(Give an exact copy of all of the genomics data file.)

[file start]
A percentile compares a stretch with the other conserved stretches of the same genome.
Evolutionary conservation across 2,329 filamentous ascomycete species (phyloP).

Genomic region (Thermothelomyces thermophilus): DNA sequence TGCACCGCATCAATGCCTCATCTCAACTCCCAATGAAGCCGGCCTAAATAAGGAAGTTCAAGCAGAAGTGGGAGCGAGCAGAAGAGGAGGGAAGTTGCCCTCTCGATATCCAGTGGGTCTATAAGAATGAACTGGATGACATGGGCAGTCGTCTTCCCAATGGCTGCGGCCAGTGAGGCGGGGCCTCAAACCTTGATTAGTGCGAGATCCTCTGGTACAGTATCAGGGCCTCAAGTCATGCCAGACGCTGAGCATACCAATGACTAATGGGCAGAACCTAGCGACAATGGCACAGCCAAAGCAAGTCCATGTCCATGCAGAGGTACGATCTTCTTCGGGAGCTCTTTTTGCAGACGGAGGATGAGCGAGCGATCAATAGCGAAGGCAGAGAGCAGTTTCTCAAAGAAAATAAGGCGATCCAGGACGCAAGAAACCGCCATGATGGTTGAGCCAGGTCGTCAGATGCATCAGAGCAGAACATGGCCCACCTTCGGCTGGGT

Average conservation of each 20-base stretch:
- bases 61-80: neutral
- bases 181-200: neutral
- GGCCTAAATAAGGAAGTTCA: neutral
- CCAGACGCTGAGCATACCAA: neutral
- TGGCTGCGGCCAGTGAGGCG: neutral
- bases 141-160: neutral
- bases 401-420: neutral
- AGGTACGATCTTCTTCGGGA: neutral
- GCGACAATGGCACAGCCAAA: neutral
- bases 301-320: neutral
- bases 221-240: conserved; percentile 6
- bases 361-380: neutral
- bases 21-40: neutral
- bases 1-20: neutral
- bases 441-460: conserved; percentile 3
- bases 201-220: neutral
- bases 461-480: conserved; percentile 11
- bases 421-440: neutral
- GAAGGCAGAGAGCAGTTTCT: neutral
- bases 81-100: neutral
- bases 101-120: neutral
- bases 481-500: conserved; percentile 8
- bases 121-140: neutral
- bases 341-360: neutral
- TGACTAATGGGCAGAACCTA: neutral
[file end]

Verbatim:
A percentile compares a stretch with the other conserved stretches of the same genome.
Evolutionary conservation across 2,329 filamentous ascomycete species (phyloP).

Genomic region (Thermothelomyces thermophilus): DNA sequence TGCACCGCATCAATGCCTCATCTCAACTCCCAATGAAGCCGGCCTAAATAAGGAAGTTCAAGCAGAAGTGGGAGCGAGCAGAAGAGGAGGGAAGTTGCCCTCTCGATATCCAGTGGGTCTATAAGAATGAACTGGATGACATGGGCAGTCGTCTTCCCAATGGCTGCGGCCAGTGAGGCGGGGCCTCAAACCTTGATTAGTGCGAGATCCTCTGGTACAGTATCAGGGCCTCAAGTCATGCCAGACGCTGAGCATACCAATGACTAATGGGCAGAACCTAGCGACAATGGCACAGCCAAAGCAAGTCCATGTCCATGCAGAGGTACGATCTTCTTCGGGAGCTCTTTTTGCAGACGGAGGATGAGCGAGCGATCAATAGCGAAGGCAGAGAGCAGTTTCTCAAAGAAAATAAGGCGATCCAGGACGCAAGAAACCGCCATGATGGTTGAGCCAGGTCGTCAGATGCATCAGAGCAGAACATGGCCCACCTTCGGCTGGGT

Average conservation of each 20-base stretch:
- bases 61-80: neutral
- bases 181-200: neutral
- GGCCTAAATAAGGAAGTTCA: neutral
- CCAGACGCTGAGCATACCAA: neutral
- TGGCTGCGGCCAGTGAGGCG: neutral
- bases 141-160: neutral
- bases 401-420: neutral
- AGGTACGATCTTCTTCGGGA: neutral
- GCGACAATGGCACAGCCAAA: neutral
- bases 301-320: neutral
- bases 221-240: conserved; percentile 6
- bases 361-380: neutral
- bases 21-40: neutral
- bases 1-20: neutral
- bases 441-460: conserved; percentile 3
- bases 201-220: neutral
- bases 461-480: conserved; percentile 11
- bases 421-440: neutral
- GAAGGCAGAGAGCAGTTTCT: neutral
- bases 81-100: neutral
- bases 101-120: neutral
- bases 481-500: conserved; percentile 8
- bases 121-140: neutral
- bases 341-360: neutral
- TGACTAATGGGCAGAACCTA: neutral